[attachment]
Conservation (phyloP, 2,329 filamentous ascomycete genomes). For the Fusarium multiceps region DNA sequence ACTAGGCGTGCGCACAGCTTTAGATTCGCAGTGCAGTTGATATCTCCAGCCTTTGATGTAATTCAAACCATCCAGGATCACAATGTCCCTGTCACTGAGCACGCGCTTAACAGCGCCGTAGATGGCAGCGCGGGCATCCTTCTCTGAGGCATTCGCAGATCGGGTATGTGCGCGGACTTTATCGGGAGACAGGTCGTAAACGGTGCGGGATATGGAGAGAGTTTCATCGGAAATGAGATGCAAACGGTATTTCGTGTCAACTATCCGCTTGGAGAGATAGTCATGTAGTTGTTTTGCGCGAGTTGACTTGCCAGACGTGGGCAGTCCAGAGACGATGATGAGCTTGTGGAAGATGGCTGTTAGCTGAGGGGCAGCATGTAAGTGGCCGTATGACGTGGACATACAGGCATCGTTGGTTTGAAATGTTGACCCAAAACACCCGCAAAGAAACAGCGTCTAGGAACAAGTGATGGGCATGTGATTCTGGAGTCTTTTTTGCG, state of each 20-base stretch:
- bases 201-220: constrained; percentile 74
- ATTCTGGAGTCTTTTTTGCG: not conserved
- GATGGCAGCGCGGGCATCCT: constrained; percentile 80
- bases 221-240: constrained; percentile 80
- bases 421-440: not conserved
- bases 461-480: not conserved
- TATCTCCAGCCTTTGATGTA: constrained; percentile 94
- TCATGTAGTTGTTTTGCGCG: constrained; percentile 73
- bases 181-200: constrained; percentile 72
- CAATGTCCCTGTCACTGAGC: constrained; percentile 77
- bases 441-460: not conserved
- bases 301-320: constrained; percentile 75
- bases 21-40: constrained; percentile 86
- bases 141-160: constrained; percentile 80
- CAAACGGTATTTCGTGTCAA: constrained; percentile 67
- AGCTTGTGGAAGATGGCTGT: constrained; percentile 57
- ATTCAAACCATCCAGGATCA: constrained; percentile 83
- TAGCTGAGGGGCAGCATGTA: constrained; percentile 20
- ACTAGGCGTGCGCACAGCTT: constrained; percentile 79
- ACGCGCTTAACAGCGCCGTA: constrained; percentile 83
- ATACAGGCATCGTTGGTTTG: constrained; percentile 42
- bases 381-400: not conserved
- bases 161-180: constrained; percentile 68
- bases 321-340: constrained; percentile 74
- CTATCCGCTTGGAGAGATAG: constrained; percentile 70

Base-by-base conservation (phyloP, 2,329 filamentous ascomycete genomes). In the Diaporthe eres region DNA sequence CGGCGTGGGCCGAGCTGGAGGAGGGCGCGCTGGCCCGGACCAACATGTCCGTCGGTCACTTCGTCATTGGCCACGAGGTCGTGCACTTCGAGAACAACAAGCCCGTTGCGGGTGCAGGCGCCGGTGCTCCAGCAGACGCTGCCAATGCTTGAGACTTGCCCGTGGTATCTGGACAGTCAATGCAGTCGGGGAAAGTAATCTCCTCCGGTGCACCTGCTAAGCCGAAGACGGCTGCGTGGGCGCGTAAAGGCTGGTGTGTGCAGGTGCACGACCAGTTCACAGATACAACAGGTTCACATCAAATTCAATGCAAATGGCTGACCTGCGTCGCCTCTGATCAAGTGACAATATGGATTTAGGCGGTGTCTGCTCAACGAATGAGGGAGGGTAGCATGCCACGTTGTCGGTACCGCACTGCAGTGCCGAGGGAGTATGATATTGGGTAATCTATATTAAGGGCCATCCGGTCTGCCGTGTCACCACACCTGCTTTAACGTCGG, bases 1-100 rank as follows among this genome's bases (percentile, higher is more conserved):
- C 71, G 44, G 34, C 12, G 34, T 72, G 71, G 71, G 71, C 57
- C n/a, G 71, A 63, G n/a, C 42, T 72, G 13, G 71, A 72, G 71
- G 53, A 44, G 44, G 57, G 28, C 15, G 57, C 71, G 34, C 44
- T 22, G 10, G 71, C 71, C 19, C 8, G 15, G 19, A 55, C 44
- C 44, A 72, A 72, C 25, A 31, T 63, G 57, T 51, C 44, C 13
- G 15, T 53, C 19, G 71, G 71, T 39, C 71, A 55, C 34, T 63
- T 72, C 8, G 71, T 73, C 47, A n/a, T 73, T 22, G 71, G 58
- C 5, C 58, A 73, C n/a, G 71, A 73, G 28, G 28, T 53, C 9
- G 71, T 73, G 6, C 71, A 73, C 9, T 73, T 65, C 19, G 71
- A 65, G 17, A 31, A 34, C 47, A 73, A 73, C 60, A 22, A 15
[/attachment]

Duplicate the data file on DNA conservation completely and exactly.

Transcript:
Conservation (phyloP, 2,329 filamentous ascomycete genomes). For the Fusarium multiceps region DNA sequence ACTAGGCGTGCGCACAGCTTTAGATTCGCAGTGCAGTTGATATCTCCAGCCTTTGATGTAATTCAAACCATCCAGGATCACAATGTCCCTGTCACTGAGCACGCGCTTAACAGCGCCGTAGATGGCAGCGCGGGCATCCTTCTCTGAGGCATTCGCAGATCGGGTATGTGCGCGGACTTTATCGGGAGACAGGTCGTAAACGGTGCGGGATATGGAGAGAGTTTCATCGGAAATGAGATGCAAACGGTATTTCGTGTCAACTATCCGCTTGGAGAGATAGTCATGTAGTTGTTTTGCGCGAGTTGACTTGCCAGACGTGGGCAGTCCAGAGACGATGATGAGCTTGTGGAAGATGGCTGTTAGCTGAGGGGCAGCATGTAAGTGGCCGTATGACGTGGACATACAGGCATCGTTGGTTTGAAATGTTGACCCAAAACACCCGCAAAGAAACAGCGTCTAGGAACAAGTGATGGGCATGTGATTCTGGAGTCTTTTTTGCG, state of each 20-base stretch:
- bases 201-220: constrained; percentile 74
- ATTCTGGAGTCTTTTTTGCG: not conserved
- GATGGCAGCGCGGGCATCCT: constrained; percentile 80
- bases 221-240: constrained; percentile 80
- bases 421-440: not conserved
- bases 461-480: not conserved
- TATCTCCAGCCTTTGATGTA: constrained; percentile 94
- TCATGTAGTTGTTTTGCGCG: constrained; percentile 73
- bases 181-200: constrained; percentile 72
- CAATGTCCCTGTCACTGAGC: constrained; percentile 77
- bases 441-460: not conserved
- bases 301-320: constrained; percentile 75
- bases 21-40: constrained; percentile 86
- bases 141-160: constrained; percentile 80
- CAAACGGTATTTCGTGTCAA: constrained; percentile 67
- AGCTTGTGGAAGATGGCTGT: constrained; percentile 57
- ATTCAAACCATCCAGGATCA: constrained; percentile 83
- TAGCTGAGGGGCAGCATGTA: constrained; percentile 20
- ACTAGGCGTGCGCACAGCTT: constrained; percentile 79
- ACGCGCTTAACAGCGCCGTA: constrained; percentile 83
- ATACAGGCATCGTTGGTTTG: constrained; percentile 42
- bases 381-400: not conserved
- bases 161-180: constrained; percentile 68
- bases 321-340: constrained; percentile 74
- CTATCCGCTTGGAGAGATAG: constrained; percentile 70

Base-by-base conservation (phyloP, 2,329 filamentous ascomycete genomes). In the Diaporthe eres region DNA sequence CGGCGTGGGCCGAGCTGGAGGAGGGCGCGCTGGCCCGGACCAACATGTCCGTCGGTCACTTCGTCATTGGCCACGAGGTCGTGCACTTCGAGAACAACAAGCCCGTTGCGGGTGCAGGCGCCGGTGCTCCAGCAGACGCTGCCAATGCTTGAGACTTGCCCGTGGTATCTGGACAGTCAATGCAGTCGGGGAAAGTAATCTCCTCCGGTGCACCTGCTAAGCCGAAGACGGCTGCGTGGGCGCGTAAAGGCTGGTGTGTGCAGGTGCACGACCAGTTCACAGATACAACAGGTTCACATCAAATTCAATGCAAATGGCTGACCTGCGTCGCCTCTGATCAAGTGACAATATGGATTTAGGCGGTGTCTGCTCAACGAATGAGGGAGGGTAGCATGCCACGTTGTCGGTACCGCACTGCAGTGCCGAGGGAGTATGATATTGGGTAATCTATATTAAGGGCCATCCGGTCTGCCGTGTCACCACACCTGCTTTAACGTCGG, bases 1-100 rank as follows among this genome's bases (percentile, higher is more conserved):
- C 71, G 44, G 34, C 12, G 34, T 72, G 71, G 71, G 71, C 57
- C n/a, G 71, A 63, G n/a, C 42, T 72, G 13, G 71, A 72, G 71
- G 53, A 44, G 44, G 57, G 28, C 15, G 57, C 71, G 34, C 44
- T 22, G 10, G 71, C 71, C 19, C 8, G 15, G 19, A 55, C 44
- C 44, A 72, A 72, C 25, A 31, T 63, G 57, T 51, C 44, C 13
- G 15, T 53, C 19, G 71, G 71, T 39, C 71, A 55, C 34, T 63
- T 72, C 8, G 71, T 73, C 47, A n/a, T 73, T 22, G 71, G 58
- C 5, C 58, A 73, C n/a, G 71, A 73, G 28, G 28, T 53, C 9
- G 71, T 73, G 6, C 71, A 73, C 9, T 73, T 65, C 19, G 71
- A 65, G 17, A 31, A 34, C 47, A 73, A 73, C 60, A 22, A 15